The relevant application forms can be found on the official government website, or here below.

Form 1.

Form 2.

Applications can either be printed, scanned, and emailed to [email protected], or mailed directly to the Ministry. Some real estate agents that specialize in international clients may offer to take care of this application, for a fee.

Another aspect of buying property in Iceland to keep in mind is that Icelandic law makes a distinction between vacation houses and legal residencies. One cannot be legally domiciled, that is, registered, to a summer house. One’s legal residence is required to be a residence intended for year-round habitation.

Real estate listings in Iceland

Most major newspapers have real estate listings, which may be helpful if you’re property hunting in Iceland.

Vísir real estate listings.

Morgunblaðið real estate listings.

Prices will of course vary based on a variety of factors, but average prices per square metre can be found here. Note that the prices given are in hundreds of thousands of ISK. At the time of writing, the average price in the capital region is about 1 million ISK per square metre [$7,126, €6,650], so a relatively modest apartment in Reykjavík might cost some 70 million ISK [$501,000, €465,500].

How to buy real estate in Iceland

So you’re legally eligible to buy property and you’ve found the right place – how, exactly, does one go about buying it?

It’s a complicated process, and if you’re serious about moving forward with your decision, we do recommend getting in contact with a real estate broker and possibly a lawyer specializing in such matters.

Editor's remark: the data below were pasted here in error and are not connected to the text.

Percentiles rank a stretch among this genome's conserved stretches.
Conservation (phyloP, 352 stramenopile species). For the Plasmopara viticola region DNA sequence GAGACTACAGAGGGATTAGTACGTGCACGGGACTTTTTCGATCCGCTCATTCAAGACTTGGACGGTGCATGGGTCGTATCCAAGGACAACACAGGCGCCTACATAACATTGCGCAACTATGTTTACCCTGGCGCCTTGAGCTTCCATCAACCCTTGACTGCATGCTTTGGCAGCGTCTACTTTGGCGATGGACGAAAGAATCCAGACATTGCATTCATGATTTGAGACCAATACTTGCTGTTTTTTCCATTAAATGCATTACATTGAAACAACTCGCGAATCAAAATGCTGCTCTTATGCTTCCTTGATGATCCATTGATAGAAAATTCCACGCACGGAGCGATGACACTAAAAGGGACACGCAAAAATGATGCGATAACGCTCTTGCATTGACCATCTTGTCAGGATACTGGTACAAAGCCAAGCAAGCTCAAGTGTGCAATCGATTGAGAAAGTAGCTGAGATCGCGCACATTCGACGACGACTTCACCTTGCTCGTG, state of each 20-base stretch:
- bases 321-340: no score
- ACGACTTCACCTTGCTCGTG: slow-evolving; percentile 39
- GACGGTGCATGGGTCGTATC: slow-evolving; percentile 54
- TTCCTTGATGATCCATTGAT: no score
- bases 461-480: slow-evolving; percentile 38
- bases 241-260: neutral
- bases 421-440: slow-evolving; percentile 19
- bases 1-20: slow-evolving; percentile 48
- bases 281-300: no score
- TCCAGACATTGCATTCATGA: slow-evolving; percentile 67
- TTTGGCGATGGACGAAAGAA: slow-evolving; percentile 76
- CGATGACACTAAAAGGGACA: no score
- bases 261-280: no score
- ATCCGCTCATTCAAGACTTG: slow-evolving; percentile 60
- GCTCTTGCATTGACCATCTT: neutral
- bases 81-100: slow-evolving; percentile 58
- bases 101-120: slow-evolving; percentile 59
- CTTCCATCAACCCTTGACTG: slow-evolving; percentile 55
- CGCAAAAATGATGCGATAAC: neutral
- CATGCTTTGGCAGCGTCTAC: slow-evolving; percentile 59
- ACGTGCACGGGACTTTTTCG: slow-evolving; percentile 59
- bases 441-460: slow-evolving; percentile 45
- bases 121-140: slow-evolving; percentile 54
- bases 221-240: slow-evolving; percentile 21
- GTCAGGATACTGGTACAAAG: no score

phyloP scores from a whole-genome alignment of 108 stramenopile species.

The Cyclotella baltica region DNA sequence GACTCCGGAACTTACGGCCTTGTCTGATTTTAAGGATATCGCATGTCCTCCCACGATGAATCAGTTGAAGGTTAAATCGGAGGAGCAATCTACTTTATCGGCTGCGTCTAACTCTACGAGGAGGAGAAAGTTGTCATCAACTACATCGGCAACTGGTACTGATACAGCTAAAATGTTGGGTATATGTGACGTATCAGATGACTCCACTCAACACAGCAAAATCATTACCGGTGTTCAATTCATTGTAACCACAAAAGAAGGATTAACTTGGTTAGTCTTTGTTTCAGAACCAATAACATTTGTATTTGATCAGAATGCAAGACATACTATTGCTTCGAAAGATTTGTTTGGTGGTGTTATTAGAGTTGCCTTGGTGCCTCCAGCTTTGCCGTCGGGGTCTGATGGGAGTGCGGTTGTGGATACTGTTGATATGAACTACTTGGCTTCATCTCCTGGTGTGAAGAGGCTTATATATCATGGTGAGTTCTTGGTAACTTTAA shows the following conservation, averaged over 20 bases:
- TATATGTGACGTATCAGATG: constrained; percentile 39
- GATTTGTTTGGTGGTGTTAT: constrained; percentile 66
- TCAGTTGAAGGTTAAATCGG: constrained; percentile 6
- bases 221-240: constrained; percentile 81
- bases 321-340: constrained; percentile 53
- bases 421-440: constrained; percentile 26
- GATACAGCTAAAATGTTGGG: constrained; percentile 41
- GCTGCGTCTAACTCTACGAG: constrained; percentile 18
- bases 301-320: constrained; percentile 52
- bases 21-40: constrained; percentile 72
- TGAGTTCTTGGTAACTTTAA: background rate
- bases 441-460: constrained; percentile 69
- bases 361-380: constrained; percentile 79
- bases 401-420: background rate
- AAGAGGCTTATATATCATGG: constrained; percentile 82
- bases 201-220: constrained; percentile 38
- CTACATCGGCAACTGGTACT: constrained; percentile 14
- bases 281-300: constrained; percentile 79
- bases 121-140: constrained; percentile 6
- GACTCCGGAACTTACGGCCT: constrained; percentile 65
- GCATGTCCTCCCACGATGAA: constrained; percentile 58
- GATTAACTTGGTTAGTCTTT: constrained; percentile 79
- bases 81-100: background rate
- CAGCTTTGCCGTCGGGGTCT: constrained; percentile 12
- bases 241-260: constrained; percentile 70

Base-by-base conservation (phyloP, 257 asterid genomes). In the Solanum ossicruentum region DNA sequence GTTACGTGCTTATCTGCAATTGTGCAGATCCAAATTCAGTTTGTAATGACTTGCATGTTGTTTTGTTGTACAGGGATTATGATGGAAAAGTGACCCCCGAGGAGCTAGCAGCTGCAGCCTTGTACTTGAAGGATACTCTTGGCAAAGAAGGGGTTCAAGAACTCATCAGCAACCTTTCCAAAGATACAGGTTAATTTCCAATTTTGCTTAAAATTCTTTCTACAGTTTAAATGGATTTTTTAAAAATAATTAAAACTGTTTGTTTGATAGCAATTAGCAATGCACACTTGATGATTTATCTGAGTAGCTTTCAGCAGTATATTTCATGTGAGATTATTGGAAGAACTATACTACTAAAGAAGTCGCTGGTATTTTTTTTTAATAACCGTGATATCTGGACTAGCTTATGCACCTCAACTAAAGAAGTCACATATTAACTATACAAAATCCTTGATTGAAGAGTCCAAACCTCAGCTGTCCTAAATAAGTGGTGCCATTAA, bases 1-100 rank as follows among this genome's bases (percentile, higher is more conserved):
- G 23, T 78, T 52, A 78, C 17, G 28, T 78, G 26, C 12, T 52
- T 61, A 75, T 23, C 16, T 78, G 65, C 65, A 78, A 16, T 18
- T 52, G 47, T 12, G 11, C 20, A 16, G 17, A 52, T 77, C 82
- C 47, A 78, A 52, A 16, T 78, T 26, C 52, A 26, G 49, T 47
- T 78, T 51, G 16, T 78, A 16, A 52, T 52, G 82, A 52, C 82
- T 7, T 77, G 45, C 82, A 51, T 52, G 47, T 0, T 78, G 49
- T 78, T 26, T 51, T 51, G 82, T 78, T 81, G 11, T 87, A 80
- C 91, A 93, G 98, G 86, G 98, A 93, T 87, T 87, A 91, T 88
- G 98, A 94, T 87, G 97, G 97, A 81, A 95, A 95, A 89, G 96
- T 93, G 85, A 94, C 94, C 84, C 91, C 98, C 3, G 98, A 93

Nevertheless, here are the broad contours of buying property in Iceland. Íslandsbanki also has a useful roadmap for first-time homebuyers. 

Step 1: Determining whether you are legally able to buy property, as described above.

Step 2: Getting your finances in order. Of course, this is its own topic entirely, but it may be difficult to get a mortgage at an Icelandic bank without long-term residency and/or citizenship. Many foreign nationals looking for real estate in Iceland may need to take out loans in their home countries to be able to pay cash in Iceland.

Step 3: Finding a property. The real estate listings given above are a good place to start. At this stage, you may also begin looking for a real estate agent. There are real estate agents that specialize in dealing with English-speaking clients and wrangling with some of the legal issues that arise in such cases.

Step 4: Once you’ve found an agent, they should be able to guide you through the rest of the process (n.b. Agent fees generally range from 1.5% to nearly 3% of the total sale cost). One thing to keep in mind is that you will also need a notary to sign official documents. Fees for transferring the property and registering the newly-purchased property can amount to around 1% of the total property value.